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Which kind of bankruptcy should I choose?

Mountains of debt may seem insurmountable, but they can also fall quickly. Whether from medical bills, job loss, divorce or other circumstances, suddenly you're facing more debt than you can handle. Declaring bankruptcy could be what you need to get back on your feet and start over.

There are two main kinds of personal bankruptcy: Chapter 7 and Chapter 13. The kind that's right for you depends on several factors.

Your Income

One of the main differences between Chapter 7 and Chapter 13 involves how much money you make. A so-called "means test" will compare your income with the average income in your state and determine your eligibility. If you're below the average state income, you're eligible for Chapter 7. If you're above it, you may still be eligible for Chapter 7, but a more complex calculation is necessary. Higher-income people with heavy debt typically must file for debt relief through Chapter 13 bankruptcy. Approximately 70 percent of consumer bankruptcies in the United States fall under Chapter 7, with the remainder being Chapter 13.

Your Assets

The assets you own are another thing to consider: personal property, real estate, bank accounts and other valuables. The goal of filing bankruptcy is to pay off as much of your debt as possible while letting you retain what you need to start over.

In a Chapter 7 filing--a liquidation bankruptcy--a trustee may have to sell some of your assets to reimburse your creditors. A common misconception is that this always involves selling your house or your car, but this may not be true in your case.

In a Chapter 13 filing--a reorganization bankruptcy--you can keep more of your property, but you're also expected to pay back a greater amount of debt directly to your creditors. This typically involves a payment schedule of three to five years, which a court will help determine.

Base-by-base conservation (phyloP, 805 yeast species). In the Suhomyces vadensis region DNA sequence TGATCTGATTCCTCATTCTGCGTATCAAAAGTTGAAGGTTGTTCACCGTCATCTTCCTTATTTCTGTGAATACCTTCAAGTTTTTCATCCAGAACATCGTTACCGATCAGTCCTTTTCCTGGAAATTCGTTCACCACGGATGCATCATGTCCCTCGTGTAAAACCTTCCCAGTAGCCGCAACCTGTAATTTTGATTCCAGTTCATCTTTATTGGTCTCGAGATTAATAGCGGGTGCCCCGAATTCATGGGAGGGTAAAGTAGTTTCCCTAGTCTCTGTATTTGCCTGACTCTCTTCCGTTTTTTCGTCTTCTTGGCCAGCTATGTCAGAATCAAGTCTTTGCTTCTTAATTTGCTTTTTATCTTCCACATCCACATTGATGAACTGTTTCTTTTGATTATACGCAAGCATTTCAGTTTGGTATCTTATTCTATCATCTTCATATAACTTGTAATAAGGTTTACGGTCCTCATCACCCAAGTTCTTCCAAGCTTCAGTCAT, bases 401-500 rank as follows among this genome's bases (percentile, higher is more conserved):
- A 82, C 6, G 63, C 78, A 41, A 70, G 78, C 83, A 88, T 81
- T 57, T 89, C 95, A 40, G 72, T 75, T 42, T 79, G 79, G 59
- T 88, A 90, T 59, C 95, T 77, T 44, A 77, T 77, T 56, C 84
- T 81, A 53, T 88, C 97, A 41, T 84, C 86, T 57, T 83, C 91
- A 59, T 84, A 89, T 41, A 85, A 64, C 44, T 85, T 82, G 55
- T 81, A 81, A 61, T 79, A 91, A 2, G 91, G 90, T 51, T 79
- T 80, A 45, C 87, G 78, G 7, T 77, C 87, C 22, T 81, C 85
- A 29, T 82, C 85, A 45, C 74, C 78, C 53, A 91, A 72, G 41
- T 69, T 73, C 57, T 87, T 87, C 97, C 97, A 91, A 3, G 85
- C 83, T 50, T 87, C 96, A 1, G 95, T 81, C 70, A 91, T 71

Your Total Amount Of Debt

The amount you owe will also determine which kind of bankruptcy is appropriate. If your debt exceeds a certain threshold, your bankruptcy options may be limited to one kind or another. A personal bankruptcy attorney will be in the best position to assess this.

Your Financial Goals

Ultimately, the kind of bankruptcy you choose may come down to what your goals are. Chapter 7 filings tend to conclude much more quickly, often in a matter of months. The slate is wiped clean, and you can start over. However, you don't have the option of catching up on missed payments, which means that repossession or foreclosure could be in your future, depending on the exact situation. Chapter 13 lets you keep more of your assets, but the process is much longer and you will likely pay more.

Whichever kind of bankruptcy makes the most sense, remember that it's designed to help you in the long term, giving you as much freedom as possible during unfortunate circumstances. Your future is your own. That should give you hope.

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